EDITORIAL - Back-biting will get PR nowhere

With his avowedly mischievous streak, Lewis PR founder Chris Lewis

will have relished the brouhaha kicked up by his column in The Financial

Times this week. For those who missed it - and judging by the noisy

response of industry figures, they are few - Lewis was scathing: 'My

first thought on discovering the existence of the IPR was to wonder how

so many of these scatterbrained and champagne-dependent luvvies had got

it together to form an institute in the first place.'



Despite the bile of his attack, Lewis made valid points. He is right to

point out that the PR industry is held in generally low public esteem

and that, in part, the blame for this must be laid at the door of the

IPR and PRCA. Both fail to capture media attention enough to become a

default mouthpiece for the industry. The fact that The Marketing Society

is to be addressed by Max Clifford at its Christmas lunch is evidence

enough of this - Clifford is good at what he does but he is not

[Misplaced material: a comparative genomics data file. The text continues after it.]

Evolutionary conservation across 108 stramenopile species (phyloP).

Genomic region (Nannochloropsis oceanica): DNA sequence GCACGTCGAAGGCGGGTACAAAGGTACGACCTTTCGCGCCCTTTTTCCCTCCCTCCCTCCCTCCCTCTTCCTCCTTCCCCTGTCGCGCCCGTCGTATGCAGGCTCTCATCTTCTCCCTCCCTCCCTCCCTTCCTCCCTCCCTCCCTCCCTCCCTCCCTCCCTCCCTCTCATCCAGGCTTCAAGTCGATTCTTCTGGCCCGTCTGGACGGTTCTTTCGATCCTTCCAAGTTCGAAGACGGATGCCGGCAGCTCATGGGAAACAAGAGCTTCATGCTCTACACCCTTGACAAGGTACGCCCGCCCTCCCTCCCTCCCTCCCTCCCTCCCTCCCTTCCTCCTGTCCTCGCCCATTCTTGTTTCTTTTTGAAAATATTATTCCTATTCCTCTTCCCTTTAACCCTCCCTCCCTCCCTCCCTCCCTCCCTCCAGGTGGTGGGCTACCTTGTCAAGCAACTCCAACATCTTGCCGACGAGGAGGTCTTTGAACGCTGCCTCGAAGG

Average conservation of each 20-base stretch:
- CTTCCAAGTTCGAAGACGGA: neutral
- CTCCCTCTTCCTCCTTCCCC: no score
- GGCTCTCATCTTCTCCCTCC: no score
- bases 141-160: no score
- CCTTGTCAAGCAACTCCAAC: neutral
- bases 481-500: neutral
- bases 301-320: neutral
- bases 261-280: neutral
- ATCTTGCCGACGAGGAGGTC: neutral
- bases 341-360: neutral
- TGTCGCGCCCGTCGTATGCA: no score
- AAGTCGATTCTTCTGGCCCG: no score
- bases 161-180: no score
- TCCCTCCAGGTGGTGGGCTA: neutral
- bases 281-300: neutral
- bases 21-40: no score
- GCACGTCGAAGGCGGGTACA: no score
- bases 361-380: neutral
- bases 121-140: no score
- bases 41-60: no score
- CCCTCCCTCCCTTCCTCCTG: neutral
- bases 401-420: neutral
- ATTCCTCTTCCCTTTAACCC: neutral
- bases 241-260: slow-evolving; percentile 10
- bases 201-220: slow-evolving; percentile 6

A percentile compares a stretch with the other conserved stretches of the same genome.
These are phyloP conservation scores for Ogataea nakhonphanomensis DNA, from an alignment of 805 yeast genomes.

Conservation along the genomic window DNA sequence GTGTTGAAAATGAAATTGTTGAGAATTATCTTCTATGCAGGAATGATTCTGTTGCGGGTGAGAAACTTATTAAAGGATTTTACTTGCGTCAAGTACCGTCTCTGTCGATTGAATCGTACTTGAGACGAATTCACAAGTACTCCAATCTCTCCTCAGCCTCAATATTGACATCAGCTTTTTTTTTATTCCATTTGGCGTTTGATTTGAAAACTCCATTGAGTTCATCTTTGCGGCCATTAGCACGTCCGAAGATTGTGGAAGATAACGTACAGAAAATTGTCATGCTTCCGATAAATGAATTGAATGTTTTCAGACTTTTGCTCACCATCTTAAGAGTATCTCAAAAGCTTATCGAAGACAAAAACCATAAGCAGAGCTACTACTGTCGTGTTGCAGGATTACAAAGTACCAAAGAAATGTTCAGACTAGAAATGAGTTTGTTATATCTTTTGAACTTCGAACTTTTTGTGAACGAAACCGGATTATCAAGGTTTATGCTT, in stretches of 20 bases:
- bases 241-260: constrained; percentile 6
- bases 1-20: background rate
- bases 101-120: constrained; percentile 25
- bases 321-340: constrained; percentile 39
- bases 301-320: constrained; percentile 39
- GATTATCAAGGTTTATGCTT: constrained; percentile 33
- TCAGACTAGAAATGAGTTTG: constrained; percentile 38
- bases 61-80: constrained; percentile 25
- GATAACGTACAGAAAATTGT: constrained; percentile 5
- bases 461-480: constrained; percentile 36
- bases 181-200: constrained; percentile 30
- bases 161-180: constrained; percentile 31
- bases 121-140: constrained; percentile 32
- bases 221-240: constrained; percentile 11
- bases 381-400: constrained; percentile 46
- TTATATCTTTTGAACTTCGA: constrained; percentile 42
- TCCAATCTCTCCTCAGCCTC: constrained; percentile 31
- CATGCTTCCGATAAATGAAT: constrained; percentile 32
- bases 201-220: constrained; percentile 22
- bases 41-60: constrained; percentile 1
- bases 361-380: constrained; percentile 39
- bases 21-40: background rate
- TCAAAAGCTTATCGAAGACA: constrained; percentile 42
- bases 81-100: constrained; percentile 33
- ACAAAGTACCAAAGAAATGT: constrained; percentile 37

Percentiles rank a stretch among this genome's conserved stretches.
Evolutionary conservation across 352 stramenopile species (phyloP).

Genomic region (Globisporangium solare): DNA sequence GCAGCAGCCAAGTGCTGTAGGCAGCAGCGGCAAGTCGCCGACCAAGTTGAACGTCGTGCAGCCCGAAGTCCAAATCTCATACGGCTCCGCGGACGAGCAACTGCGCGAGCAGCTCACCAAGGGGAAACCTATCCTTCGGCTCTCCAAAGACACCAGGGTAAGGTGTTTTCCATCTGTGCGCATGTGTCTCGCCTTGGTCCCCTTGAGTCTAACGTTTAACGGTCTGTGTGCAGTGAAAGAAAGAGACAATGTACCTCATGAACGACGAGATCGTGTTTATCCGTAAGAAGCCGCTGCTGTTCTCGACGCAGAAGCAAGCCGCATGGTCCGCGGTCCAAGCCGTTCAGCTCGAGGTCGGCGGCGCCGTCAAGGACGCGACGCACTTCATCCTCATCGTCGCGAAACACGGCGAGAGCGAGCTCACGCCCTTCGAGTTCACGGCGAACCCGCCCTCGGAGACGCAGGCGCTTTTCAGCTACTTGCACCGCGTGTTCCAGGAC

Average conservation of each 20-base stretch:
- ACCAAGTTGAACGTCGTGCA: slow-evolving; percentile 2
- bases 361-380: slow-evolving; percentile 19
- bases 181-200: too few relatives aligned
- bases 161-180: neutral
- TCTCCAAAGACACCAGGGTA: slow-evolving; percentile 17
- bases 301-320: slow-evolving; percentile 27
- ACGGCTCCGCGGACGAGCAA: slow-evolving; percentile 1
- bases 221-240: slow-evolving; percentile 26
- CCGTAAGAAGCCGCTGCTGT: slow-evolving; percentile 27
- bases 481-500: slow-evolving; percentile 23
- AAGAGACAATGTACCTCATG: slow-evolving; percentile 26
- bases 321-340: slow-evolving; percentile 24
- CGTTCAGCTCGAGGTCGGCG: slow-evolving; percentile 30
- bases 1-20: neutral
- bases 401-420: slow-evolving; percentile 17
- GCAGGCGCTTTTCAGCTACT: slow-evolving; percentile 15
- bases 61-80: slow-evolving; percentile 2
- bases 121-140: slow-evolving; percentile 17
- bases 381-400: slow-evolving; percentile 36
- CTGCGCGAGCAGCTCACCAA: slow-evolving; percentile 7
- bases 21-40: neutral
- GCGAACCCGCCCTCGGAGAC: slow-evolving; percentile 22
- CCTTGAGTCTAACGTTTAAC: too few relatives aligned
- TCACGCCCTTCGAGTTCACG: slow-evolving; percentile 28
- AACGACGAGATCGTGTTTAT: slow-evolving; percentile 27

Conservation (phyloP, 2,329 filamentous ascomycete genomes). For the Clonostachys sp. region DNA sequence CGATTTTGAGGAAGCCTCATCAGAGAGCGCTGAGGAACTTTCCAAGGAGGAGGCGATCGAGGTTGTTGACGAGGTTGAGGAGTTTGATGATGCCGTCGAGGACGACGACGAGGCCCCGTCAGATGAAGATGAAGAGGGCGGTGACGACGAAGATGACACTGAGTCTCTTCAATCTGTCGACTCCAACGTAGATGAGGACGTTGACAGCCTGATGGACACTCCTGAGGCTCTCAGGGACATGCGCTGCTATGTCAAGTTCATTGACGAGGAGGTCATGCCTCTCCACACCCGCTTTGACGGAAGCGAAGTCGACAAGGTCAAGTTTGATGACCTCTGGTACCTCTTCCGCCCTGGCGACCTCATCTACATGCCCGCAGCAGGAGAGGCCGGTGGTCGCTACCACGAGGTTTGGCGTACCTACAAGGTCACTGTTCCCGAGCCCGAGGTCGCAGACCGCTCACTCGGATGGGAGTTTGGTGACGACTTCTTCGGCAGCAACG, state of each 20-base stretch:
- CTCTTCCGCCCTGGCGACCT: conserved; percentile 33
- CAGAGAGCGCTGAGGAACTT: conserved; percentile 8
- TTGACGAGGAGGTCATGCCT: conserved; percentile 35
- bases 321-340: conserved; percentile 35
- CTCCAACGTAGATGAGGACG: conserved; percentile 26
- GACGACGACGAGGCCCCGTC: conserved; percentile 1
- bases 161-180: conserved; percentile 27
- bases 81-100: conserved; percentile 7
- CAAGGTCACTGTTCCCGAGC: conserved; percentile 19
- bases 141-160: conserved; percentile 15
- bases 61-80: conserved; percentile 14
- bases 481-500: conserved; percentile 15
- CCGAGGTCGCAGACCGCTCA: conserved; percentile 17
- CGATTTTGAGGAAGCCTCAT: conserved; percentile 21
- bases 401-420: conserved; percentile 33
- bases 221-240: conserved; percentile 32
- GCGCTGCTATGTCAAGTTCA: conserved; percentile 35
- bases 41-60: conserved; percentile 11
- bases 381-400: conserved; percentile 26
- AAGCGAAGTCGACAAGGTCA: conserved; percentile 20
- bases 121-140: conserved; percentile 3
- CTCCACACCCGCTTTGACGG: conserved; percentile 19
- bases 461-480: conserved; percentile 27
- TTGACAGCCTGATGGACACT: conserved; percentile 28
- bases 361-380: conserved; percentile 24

representative of the industry.



It also bears stating that, despite the furious response of the industry

bodies' leaders this week, internal debate among practitioners is a

crucial hallmark of a confident industry.



But to suggest that both bodies do more harm than good is hard to stand

up if you have never been a member of either, nor ever sought to

join.



By contrast, and despite the collegiate and friendly intra-industry

atmosphere promoted by both the IPR and the PRCA, one line in the Lewis

diatribe seems easy to support - his claim that there is 'no industry

more bitchy and back-biting' than PR. This is especially so for those,

such as Lewis, prepared to wash PR's dirty linen in public. When that

public is FT readers - the European business community on whose goodwill

the PR world is dependent for future success - it is plain that Lewis

has done the industry no favours.



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